Energy Efficiency

Published on October 21st, 2014 | by Stephen Hanley

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Fiberglass Windows Are More Energy Efficient

fiberglass-windows

For making energy efficient windows, fiberglass composites offer many advantages over wood, aluminum and vinyl. Wood warps and rots over time, allowing air infiltration that undermines the insulating power of the glass. Aluminum conducts heat and cold into the interior of buildings. And vinyl can weaken with age leading to a breakdown in insulating power.

Fiberglass is 8 times stronger than vinyl. It doesn’t shrink or expand like aluminum and it doesn’t warp like wood. It is also friendly to the environment because it is 80% sand, an abundant natural resource. In fact, according to Fiberglass Windows, the total energy required to produce a product from start to finish is called “embodied energy” and fiberglass windows have about 80% less embodied energy than aluminum and 39% less than vinyl.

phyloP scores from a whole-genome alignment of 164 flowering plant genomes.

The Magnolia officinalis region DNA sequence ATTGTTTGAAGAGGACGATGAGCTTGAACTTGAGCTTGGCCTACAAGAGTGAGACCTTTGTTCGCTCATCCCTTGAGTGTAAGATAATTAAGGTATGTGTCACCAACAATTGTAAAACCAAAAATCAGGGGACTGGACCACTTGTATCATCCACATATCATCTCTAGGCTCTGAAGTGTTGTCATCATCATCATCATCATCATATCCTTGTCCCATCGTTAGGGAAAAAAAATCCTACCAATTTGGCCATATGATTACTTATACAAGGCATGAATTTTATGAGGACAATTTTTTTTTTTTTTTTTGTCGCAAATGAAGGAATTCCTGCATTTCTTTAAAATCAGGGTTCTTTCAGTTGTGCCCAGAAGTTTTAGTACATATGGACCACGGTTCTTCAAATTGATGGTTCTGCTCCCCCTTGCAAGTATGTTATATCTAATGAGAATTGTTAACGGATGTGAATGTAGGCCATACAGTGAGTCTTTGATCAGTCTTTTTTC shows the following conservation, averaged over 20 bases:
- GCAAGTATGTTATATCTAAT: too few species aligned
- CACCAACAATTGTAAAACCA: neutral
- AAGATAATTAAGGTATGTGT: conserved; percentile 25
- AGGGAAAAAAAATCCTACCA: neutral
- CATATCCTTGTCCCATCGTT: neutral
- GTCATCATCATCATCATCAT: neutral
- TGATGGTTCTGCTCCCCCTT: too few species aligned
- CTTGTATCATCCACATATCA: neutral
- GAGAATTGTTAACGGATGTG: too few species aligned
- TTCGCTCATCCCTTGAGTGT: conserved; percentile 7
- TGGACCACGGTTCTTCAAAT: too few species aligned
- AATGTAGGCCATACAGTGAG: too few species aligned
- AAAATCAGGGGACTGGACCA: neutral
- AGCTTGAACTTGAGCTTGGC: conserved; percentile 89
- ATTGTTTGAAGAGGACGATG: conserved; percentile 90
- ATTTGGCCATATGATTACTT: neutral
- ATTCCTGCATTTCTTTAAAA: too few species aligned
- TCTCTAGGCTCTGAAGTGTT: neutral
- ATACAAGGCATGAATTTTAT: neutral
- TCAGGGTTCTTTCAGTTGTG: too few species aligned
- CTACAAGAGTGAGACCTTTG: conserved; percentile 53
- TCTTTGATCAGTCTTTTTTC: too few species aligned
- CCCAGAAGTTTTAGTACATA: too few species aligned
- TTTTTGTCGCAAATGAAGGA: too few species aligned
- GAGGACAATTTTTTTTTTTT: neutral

Because fiberglass is so rigid and stable, it is ideal for windows that contain multiple layers of glass. Originally, insulated windows featured two panes of glass with a 1/4″ air space between them. Today, a 1/2″ air gap is common. Adding more space between the panes promotes condensation without increasing insulating power.

Energy efficient windows composed of three or even 4 panes of glass with a 1/4″ air space between them has up to three times more insulating power than a standard dual pane sash. But wood, aluminum and vinyl are not suitable for making multi-pane windows because they lack the stability and rigidity of fiberglass.

Fiberglass windows cost no more than those made from wood, aluminum or vinyl, yet they keep their insulating properties longer and use less energy to manufacture. If you are considering new windows for your residential or commercial building, fiberglass windows may offer greater environmental advantages at a competitive cost.

 

Source: Triple Pundit

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About the Author

lives in Rhode Island and writes about topics at the convergence of technology and ecology. You can follow him on Google + and Twitter.



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